The holder of FIGS. 1 and 2 are used in conjunction with a rigid cassette with a length and width of approximately 1 9/16×1 3/16 inches. The thickness of the cassette of approximately 170-180 thousandths compares with 40-50 thousandths for film. The dental xeroradiograph can be taken by the dental assistant in the bitewing intra oral position.
In order to properly image the bitewing xeroradiograph, this holder has been designed to hold the cassette in position so that the central x-ray beam is perpendicular to the plate. Unlike film which is pliable and conforms easily to the intra oral cavity configuration, the stiff cassette must be rigidly held without intra oral support.
The necessary characteristics of the holder are as follows. It should hold the cassette rigidly preventing movement during exposure; the plastic should not be reproduced in the x-ray process; the plastic may be autoclavable or cold sterilized; it should be comfortable for the patient; excess force should not be required to insert the cassette; the cassette should not slip in the holder during exposure; and the plastic must be FDA approved.
The holder of FIGS. 1 and 2 satisfies these requirements. The holder is manufactured from clear flexible, FDA approved polyethelene. The backing plate 11 is rigid enough to hold the cassette firmly; the tab 10 is thin enough so that there is minimum space between occlusal surfaces of upper and lower molars during exposure; and the plastic is rigid enough to last for at least five hundred exposures and sterilizations. The tab also incorporates a bite window which assures close contact of upper and lower teeth during exposure.
The plastic of choice is polyethelene, a thermoplastic. This material flows well during the injection molding process, is resilient, will spring back to its original shape when released, and can be machined if necessary. Polycarbonate and thermoset plastics are not as usable because they are harder than the preferred polyethelene.
A relative disadvantage of plastic to cardboard holders is that cardboard is more flexible, allowing closer upper and lower bite during exposure. To compensate, a hole 12 has been provided in the tab 10 to allow better meshing of the teeth. The reduction in the amount of material also lessens the impact of the material on the x-ray image and the better contact of upper and lower teeth assures maximum imaging.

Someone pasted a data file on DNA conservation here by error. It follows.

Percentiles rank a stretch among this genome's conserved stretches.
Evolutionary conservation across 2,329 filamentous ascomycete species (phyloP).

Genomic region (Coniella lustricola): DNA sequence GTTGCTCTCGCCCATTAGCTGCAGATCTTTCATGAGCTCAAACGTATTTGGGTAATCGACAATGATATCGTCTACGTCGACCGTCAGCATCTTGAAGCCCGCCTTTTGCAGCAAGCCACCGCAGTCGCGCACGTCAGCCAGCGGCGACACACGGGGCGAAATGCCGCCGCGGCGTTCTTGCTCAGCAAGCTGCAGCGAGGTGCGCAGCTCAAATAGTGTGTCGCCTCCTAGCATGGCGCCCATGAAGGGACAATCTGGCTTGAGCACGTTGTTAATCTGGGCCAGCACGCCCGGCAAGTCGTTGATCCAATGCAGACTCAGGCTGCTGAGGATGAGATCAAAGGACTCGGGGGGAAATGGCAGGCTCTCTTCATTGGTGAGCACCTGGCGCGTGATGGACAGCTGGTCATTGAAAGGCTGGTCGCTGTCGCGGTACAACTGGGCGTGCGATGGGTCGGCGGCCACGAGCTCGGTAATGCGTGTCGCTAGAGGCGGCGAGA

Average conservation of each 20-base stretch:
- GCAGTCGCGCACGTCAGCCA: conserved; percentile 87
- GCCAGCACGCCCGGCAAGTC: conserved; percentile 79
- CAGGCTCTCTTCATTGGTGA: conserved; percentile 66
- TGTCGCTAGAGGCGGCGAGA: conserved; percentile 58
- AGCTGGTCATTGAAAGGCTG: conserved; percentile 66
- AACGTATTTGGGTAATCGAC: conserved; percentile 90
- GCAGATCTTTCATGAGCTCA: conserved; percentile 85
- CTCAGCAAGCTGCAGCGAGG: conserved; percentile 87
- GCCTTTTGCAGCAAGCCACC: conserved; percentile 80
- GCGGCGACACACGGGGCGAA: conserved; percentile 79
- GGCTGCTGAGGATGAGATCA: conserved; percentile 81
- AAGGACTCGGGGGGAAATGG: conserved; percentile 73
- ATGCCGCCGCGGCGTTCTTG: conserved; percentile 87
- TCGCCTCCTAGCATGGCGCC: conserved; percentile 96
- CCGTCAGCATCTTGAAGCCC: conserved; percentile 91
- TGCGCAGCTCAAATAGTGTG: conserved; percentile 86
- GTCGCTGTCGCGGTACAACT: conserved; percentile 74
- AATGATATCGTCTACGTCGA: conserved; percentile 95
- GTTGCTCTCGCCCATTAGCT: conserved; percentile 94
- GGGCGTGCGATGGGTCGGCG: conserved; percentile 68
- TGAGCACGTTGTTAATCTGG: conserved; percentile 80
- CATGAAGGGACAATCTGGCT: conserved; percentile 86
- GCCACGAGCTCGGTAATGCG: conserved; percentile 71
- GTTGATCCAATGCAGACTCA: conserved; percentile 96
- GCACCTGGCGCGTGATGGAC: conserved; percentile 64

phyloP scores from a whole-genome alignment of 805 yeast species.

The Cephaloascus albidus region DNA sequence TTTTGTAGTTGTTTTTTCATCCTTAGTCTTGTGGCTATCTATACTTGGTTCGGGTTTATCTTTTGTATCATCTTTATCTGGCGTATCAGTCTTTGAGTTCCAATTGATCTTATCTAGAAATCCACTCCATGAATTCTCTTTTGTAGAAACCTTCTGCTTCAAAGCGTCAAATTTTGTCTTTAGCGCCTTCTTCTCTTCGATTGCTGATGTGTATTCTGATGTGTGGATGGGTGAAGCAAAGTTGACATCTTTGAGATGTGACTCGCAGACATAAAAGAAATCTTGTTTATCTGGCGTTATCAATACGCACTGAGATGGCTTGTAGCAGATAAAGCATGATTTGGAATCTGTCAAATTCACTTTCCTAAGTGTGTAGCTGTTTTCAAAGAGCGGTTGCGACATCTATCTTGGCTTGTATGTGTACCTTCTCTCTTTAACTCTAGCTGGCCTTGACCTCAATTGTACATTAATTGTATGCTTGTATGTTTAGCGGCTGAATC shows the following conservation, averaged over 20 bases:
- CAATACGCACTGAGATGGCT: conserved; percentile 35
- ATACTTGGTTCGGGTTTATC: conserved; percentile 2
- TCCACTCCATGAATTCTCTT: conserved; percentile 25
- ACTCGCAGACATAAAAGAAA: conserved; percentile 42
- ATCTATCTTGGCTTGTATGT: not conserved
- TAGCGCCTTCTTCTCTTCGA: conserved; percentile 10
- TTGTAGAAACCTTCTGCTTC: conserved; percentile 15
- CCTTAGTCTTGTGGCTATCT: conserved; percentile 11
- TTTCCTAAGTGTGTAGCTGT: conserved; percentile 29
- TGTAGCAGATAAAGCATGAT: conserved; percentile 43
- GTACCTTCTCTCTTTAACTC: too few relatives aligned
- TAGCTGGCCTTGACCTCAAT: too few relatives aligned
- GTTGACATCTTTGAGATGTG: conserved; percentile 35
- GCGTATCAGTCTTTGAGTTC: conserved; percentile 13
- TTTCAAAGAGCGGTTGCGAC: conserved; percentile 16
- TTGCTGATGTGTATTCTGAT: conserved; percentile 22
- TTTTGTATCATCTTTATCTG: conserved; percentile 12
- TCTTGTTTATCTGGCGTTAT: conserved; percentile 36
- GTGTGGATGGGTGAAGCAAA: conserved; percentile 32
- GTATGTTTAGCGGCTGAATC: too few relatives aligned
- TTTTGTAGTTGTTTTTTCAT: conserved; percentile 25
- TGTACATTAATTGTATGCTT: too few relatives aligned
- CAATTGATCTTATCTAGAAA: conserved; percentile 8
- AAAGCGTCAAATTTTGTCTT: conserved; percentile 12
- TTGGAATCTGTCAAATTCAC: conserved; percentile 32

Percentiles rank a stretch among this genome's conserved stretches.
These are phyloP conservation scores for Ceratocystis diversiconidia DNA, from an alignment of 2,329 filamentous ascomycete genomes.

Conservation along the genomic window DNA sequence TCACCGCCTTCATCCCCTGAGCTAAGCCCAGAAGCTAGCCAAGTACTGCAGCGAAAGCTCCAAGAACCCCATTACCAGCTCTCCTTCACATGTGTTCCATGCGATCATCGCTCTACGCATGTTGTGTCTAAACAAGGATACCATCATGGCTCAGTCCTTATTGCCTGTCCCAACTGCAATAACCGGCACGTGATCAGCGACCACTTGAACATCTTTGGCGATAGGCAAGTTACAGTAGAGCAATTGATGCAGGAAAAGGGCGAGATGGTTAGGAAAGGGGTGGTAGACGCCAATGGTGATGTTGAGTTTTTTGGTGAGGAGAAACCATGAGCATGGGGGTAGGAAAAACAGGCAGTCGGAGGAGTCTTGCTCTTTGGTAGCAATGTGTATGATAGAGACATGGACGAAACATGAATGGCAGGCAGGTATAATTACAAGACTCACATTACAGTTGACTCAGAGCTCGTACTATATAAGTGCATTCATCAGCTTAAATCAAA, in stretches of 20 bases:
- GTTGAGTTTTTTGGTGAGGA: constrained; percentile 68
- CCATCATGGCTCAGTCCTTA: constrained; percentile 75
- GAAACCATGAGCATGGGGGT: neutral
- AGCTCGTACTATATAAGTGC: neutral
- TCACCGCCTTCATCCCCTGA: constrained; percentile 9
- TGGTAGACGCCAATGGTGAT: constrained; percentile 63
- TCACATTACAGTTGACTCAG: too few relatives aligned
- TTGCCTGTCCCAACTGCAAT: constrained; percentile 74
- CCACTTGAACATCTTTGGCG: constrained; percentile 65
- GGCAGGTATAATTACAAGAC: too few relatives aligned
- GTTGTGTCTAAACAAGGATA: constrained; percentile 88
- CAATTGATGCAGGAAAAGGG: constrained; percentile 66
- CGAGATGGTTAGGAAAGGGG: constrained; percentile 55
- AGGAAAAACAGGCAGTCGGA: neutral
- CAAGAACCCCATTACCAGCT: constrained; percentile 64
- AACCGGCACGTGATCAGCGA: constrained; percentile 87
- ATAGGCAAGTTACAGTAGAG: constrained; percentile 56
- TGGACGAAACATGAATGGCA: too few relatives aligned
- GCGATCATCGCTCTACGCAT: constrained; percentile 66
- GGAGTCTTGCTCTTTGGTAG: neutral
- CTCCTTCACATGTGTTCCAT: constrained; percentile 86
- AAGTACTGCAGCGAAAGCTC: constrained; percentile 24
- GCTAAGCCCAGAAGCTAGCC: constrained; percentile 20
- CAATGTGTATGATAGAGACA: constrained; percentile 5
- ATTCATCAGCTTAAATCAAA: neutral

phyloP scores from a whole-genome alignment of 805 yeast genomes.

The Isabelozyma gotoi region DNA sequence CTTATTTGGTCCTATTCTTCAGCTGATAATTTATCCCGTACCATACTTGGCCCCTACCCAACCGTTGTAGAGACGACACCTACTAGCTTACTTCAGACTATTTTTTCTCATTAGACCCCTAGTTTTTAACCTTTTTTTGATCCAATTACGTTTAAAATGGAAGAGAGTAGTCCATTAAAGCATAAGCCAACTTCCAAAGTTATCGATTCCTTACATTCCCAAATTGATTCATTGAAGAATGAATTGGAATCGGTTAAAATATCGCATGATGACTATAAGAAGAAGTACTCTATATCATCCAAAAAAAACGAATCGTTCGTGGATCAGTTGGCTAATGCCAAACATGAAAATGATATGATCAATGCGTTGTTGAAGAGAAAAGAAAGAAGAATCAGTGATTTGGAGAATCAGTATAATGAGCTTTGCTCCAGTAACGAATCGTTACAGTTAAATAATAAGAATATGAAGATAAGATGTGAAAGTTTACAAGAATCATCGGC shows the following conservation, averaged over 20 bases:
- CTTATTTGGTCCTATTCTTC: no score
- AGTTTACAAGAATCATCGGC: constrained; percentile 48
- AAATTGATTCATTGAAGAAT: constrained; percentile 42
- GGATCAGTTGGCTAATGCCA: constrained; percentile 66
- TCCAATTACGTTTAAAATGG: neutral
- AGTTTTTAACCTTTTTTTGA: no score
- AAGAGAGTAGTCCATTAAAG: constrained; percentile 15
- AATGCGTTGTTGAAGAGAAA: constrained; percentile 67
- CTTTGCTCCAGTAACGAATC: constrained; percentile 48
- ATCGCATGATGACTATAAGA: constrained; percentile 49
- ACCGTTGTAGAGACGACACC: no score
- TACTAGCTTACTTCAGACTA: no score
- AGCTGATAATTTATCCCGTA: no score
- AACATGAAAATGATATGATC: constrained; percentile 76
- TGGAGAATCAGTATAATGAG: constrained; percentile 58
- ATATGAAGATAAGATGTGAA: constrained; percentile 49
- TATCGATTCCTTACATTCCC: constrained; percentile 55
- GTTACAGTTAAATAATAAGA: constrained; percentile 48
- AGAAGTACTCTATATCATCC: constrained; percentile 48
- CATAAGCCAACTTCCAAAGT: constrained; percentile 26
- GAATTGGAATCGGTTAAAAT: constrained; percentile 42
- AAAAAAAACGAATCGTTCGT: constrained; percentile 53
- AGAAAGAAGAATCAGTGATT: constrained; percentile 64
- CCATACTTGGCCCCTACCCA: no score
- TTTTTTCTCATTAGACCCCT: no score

The gripping members 13 at each end of the backing plate 11 are shaped as shown to enable a flexible snapping action. In FIG. 1, the plane of the cassette after insertion would be perpendicular to the page. The insertion process is to first place one edge of the cassette into engagement with one gripping member 13, and then, pushing down, snapping the other end of the cassette into place. As an alternative, the cassette could be inserted by initially placing both edges of the cassette in engagement with the gripping members 13 and then sliding the cassette into a centered position, but this is the less desirable method because it would be more likely to tear the protective plastic bag which encloses the cassette during use.
In the preferred embodiment, the distance between gripping members 13 is about five thousandths less than the thickness of the cassette to ensure an interference, or press, fit. Also, a taper outward from the center line 14 of FIG. 2 of about one half degree or one thousandths of an inch was found to aid in releasing the material from the mold.
The thickness of the backing plate 11 and the gripping members 13 is uniform along their entire length, as shown in FIG. 1. The absence of a relatively thicker section ensures that the cooling cycle in the molding process will be accomplished fairly quickly. This thickness is about sixty thousandths of an inch in this described embodiment.
The gap 15 between each gripping member 13 and the backing plate 11 enables a greater flexibility to aid in the snapping-in of the cassette.
While the invention has been described with reference to specific embodiments, it will be understood by those skilled in the art that various changes will be made and equivalents may be substituted for elements thereof without departing from the true spirit and scope of the invention. In addition, many modifications may be made without departing from the essential teachings of the invention.